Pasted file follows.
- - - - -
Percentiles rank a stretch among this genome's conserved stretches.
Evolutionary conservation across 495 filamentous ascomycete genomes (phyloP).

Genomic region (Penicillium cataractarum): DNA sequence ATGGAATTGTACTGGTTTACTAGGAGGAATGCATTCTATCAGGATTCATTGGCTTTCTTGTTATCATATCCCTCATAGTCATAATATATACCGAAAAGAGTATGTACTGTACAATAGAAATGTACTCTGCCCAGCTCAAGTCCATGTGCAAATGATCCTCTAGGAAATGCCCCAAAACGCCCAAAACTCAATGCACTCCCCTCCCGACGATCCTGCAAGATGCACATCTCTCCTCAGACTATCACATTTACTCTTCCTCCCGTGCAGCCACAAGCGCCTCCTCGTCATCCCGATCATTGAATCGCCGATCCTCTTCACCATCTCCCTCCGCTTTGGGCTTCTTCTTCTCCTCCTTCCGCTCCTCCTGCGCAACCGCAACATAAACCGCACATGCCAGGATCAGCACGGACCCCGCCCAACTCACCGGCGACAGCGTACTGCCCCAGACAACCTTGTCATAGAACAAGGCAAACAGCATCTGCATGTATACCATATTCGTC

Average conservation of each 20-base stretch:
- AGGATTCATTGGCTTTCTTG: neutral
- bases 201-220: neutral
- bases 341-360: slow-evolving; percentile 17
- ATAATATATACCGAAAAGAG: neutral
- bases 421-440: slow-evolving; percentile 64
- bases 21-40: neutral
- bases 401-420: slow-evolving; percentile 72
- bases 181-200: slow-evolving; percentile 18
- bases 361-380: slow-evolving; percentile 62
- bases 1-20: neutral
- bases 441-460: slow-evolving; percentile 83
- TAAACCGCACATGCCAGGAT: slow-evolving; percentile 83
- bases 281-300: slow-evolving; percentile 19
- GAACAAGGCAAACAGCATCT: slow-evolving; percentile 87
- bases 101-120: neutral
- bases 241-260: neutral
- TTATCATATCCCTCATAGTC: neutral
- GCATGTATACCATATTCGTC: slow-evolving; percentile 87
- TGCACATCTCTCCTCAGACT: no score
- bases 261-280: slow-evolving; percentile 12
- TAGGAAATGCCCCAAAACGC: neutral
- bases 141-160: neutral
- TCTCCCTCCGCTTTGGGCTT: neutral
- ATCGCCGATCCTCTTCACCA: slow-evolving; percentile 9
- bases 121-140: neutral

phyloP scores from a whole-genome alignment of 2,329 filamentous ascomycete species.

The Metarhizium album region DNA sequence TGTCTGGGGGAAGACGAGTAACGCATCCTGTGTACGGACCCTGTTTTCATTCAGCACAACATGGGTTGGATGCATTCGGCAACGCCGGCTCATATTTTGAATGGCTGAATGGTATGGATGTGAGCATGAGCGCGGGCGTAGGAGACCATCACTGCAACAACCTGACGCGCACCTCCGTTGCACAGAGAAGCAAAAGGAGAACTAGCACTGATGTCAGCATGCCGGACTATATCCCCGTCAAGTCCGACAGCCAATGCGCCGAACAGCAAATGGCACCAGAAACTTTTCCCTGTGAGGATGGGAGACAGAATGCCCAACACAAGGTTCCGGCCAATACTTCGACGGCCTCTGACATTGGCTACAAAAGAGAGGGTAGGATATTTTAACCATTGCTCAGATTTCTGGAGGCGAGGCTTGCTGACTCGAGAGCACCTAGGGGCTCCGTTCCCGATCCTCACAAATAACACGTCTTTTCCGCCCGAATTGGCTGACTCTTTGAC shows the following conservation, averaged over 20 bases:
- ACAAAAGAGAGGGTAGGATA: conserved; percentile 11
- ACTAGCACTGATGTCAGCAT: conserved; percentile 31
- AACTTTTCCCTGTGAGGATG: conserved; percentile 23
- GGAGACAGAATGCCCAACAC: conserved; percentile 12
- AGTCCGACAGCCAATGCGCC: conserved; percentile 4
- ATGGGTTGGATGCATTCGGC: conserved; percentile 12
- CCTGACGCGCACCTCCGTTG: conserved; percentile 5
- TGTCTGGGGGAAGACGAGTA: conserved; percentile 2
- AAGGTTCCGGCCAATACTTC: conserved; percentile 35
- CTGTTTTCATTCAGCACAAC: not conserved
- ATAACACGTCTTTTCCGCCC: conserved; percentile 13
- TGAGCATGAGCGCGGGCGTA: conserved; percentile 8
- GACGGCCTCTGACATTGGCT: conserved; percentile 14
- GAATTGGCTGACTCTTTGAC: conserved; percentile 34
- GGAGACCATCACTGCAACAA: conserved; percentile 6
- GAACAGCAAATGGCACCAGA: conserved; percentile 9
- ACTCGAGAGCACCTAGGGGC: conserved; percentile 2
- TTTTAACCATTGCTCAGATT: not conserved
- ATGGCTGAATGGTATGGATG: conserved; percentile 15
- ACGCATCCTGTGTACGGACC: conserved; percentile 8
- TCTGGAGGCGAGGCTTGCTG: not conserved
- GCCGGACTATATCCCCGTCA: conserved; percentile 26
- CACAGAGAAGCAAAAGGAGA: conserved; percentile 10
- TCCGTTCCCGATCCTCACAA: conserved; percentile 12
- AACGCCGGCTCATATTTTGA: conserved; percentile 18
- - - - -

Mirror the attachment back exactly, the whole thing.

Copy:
Percentiles rank a stretch among this genome's conserved stretches.
Evolutionary conservation across 495 filamentous ascomycete genomes (phyloP).

Genomic region (Penicillium cataractarum): DNA sequence ATGGAATTGTACTGGTTTACTAGGAGGAATGCATTCTATCAGGATTCATTGGCTTTCTTGTTATCATATCCCTCATAGTCATAATATATACCGAAAAGAGTATGTACTGTACAATAGAAATGTACTCTGCCCAGCTCAAGTCCATGTGCAAATGATCCTCTAGGAAATGCCCCAAAACGCCCAAAACTCAATGCACTCCCCTCCCGACGATCCTGCAAGATGCACATCTCTCCTCAGACTATCACATTTACTCTTCCTCCCGTGCAGCCACAAGCGCCTCCTCGTCATCCCGATCATTGAATCGCCGATCCTCTTCACCATCTCCCTCCGCTTTGGGCTTCTTCTTCTCCTCCTTCCGCTCCTCCTGCGCAACCGCAACATAAACCGCACATGCCAGGATCAGCACGGACCCCGCCCAACTCACCGGCGACAGCGTACTGCCCCAGACAACCTTGTCATAGAACAAGGCAAACAGCATCTGCATGTATACCATATTCGTC

Average conservation of each 20-base stretch:
- AGGATTCATTGGCTTTCTTG: neutral
- bases 201-220: neutral
- bases 341-360: slow-evolving; percentile 17
- ATAATATATACCGAAAAGAG: neutral
- bases 421-440: slow-evolving; percentile 64
- bases 21-40: neutral
- bases 401-420: slow-evolving; percentile 72
- bases 181-200: slow-evolving; percentile 18
- bases 361-380: slow-evolving; percentile 62
- bases 1-20: neutral
- bases 441-460: slow-evolving; percentile 83
- TAAACCGCACATGCCAGGAT: slow-evolving; percentile 83
- bases 281-300: slow-evolving; percentile 19
- GAACAAGGCAAACAGCATCT: slow-evolving; percentile 87
- bases 101-120: neutral
- bases 241-260: neutral
- TTATCATATCCCTCATAGTC: neutral
- GCATGTATACCATATTCGTC: slow-evolving; percentile 87
- TGCACATCTCTCCTCAGACT: no score
- bases 261-280: slow-evolving; percentile 12
- TAGGAAATGCCCCAAAACGC: neutral
- bases 141-160: neutral
- TCTCCCTCCGCTTTGGGCTT: neutral
- ATCGCCGATCCTCTTCACCA: slow-evolving; percentile 9
- bases 121-140: neutral

phyloP scores from a whole-genome alignment of 2,329 filamentous ascomycete species.

The Metarhizium album region DNA sequence TGTCTGGGGGAAGACGAGTAACGCATCCTGTGTACGGACCCTGTTTTCATTCAGCACAACATGGGTTGGATGCATTCGGCAACGCCGGCTCATATTTTGAATGGCTGAATGGTATGGATGTGAGCATGAGCGCGGGCGTAGGAGACCATCACTGCAACAACCTGACGCGCACCTCCGTTGCACAGAGAAGCAAAAGGAGAACTAGCACTGATGTCAGCATGCCGGACTATATCCCCGTCAAGTCCGACAGCCAATGCGCCGAACAGCAAATGGCACCAGAAACTTTTCCCTGTGAGGATGGGAGACAGAATGCCCAACACAAGGTTCCGGCCAATACTTCGACGGCCTCTGACATTGGCTACAAAAGAGAGGGTAGGATATTTTAACCATTGCTCAGATTTCTGGAGGCGAGGCTTGCTGACTCGAGAGCACCTAGGGGCTCCGTTCCCGATCCTCACAAATAACACGTCTTTTCCGCCCGAATTGGCTGACTCTTTGAC shows the following conservation, averaged over 20 bases:
- ACAAAAGAGAGGGTAGGATA: conserved; percentile 11
- ACTAGCACTGATGTCAGCAT: conserved; percentile 31
- AACTTTTCCCTGTGAGGATG: conserved; percentile 23
- GGAGACAGAATGCCCAACAC: conserved; percentile 12
- AGTCCGACAGCCAATGCGCC: conserved; percentile 4
- ATGGGTTGGATGCATTCGGC: conserved; percentile 12
- CCTGACGCGCACCTCCGTTG: conserved; percentile 5
- TGTCTGGGGGAAGACGAGTA: conserved; percentile 2
- AAGGTTCCGGCCAATACTTC: conserved; percentile 35
- CTGTTTTCATTCAGCACAAC: not conserved
- ATAACACGTCTTTTCCGCCC: conserved; percentile 13
- TGAGCATGAGCGCGGGCGTA: conserved; percentile 8
- GACGGCCTCTGACATTGGCT: conserved; percentile 14
- GAATTGGCTGACTCTTTGAC: conserved; percentile 34
- GGAGACCATCACTGCAACAA: conserved; percentile 6
- GAACAGCAAATGGCACCAGA: conserved; percentile 9
- ACTCGAGAGCACCTAGGGGC: conserved; percentile 2
- TTTTAACCATTGCTCAGATT: not conserved
- ATGGCTGAATGGTATGGATG: conserved; percentile 15
- ACGCATCCTGTGTACGGACC: conserved; percentile 8
- TCTGGAGGCGAGGCTTGCTG: not conserved
- GCCGGACTATATCCCCGTCA: conserved; percentile 26
- CACAGAGAAGCAAAAGGAGA: conserved; percentile 10
- TCCGTTCCCGATCCTCACAA: conserved; percentile 12
- AACGCCGGCTCATATTTTGA: conserved; percentile 18